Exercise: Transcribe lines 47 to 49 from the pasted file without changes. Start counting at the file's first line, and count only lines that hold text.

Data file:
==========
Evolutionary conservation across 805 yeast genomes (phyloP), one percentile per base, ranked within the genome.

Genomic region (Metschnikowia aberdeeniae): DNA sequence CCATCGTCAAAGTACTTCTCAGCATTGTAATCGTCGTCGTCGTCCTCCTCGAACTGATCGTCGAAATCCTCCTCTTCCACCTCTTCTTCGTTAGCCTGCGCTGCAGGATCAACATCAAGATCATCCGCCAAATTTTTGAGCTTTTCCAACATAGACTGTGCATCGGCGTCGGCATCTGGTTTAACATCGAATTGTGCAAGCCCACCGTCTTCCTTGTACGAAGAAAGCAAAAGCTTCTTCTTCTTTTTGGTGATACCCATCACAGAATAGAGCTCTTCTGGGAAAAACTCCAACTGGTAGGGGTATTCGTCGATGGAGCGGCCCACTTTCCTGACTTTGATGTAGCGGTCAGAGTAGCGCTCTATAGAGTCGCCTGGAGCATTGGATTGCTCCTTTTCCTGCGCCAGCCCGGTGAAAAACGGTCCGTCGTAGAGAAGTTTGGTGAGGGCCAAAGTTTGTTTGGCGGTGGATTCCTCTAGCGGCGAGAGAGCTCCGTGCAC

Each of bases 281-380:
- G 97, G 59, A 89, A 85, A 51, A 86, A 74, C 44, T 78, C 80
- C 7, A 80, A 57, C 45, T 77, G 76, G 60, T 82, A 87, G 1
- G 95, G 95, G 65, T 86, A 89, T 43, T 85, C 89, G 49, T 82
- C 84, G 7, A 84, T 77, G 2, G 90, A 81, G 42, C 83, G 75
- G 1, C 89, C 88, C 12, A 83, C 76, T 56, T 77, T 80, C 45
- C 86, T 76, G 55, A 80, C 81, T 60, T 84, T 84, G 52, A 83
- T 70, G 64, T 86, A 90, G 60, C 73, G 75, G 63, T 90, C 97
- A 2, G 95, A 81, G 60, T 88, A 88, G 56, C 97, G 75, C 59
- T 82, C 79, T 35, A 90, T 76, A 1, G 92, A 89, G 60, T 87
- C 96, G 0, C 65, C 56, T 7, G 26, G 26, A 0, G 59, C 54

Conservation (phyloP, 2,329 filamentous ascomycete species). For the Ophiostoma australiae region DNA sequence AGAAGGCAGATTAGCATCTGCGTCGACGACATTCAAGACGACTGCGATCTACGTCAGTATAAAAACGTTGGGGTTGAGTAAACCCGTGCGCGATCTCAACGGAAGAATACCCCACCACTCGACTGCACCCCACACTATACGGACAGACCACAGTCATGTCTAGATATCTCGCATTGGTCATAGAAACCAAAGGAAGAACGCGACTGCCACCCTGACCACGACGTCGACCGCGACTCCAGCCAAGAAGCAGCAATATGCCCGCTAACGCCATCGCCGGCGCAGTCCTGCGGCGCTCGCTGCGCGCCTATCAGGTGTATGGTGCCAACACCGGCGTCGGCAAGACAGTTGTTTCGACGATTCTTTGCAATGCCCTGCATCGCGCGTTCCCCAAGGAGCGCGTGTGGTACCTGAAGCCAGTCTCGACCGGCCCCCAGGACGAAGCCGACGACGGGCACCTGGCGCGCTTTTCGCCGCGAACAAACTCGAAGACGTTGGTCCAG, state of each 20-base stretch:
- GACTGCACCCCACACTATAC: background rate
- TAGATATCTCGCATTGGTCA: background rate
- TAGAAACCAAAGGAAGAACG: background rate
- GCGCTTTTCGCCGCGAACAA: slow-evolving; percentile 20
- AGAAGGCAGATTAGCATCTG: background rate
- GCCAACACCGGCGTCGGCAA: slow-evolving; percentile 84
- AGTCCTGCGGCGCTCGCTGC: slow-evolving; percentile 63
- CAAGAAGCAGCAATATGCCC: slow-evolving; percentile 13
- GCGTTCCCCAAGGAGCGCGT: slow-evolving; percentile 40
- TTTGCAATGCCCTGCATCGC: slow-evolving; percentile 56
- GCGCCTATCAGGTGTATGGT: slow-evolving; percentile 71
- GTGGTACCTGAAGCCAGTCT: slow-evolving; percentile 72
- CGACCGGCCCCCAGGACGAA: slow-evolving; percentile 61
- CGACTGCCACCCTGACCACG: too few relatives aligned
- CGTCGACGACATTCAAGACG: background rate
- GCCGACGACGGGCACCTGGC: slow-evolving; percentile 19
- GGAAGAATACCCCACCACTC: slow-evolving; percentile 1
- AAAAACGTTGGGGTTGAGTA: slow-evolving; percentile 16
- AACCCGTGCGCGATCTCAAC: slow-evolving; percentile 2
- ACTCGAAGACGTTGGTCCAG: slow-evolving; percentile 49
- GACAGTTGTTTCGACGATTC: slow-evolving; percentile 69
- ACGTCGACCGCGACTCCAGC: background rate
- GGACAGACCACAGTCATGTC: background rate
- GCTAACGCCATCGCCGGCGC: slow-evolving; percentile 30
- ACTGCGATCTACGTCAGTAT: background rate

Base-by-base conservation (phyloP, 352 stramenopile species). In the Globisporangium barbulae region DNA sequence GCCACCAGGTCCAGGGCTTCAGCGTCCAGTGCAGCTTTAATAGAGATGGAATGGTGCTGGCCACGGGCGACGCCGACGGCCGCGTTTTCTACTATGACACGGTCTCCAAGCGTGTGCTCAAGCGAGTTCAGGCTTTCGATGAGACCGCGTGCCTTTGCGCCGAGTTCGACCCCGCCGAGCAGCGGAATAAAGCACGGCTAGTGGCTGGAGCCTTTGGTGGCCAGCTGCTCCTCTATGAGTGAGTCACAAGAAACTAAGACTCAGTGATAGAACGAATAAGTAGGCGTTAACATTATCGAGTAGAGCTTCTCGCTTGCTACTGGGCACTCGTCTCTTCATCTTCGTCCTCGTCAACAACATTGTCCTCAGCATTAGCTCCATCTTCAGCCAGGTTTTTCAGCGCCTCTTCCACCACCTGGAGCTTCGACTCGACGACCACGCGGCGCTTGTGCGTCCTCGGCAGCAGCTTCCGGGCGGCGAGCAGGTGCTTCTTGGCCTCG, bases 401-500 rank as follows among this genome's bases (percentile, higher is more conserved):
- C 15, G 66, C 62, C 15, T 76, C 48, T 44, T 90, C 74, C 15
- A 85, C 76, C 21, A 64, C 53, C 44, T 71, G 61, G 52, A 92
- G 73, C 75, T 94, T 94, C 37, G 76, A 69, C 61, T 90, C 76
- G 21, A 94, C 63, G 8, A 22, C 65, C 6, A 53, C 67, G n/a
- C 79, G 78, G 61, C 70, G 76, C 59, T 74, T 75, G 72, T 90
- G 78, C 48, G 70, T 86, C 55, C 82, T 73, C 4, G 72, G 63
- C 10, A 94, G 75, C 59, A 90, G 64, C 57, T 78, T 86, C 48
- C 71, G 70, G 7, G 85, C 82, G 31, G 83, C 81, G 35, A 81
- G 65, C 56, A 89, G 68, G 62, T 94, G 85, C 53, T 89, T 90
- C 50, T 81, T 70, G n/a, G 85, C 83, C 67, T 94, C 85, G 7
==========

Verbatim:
- C 10, A 94, G 75, C 59, A 90, G 64, C 57, T 78, T 86, C 48
- C 71, G 70, G 7, G 85, C 82, G 31, G 83, C 81, G 35, A 81
- G 65, C 56, A 89, G 68, G 62, T 94, G 85, C 53, T 89, T 90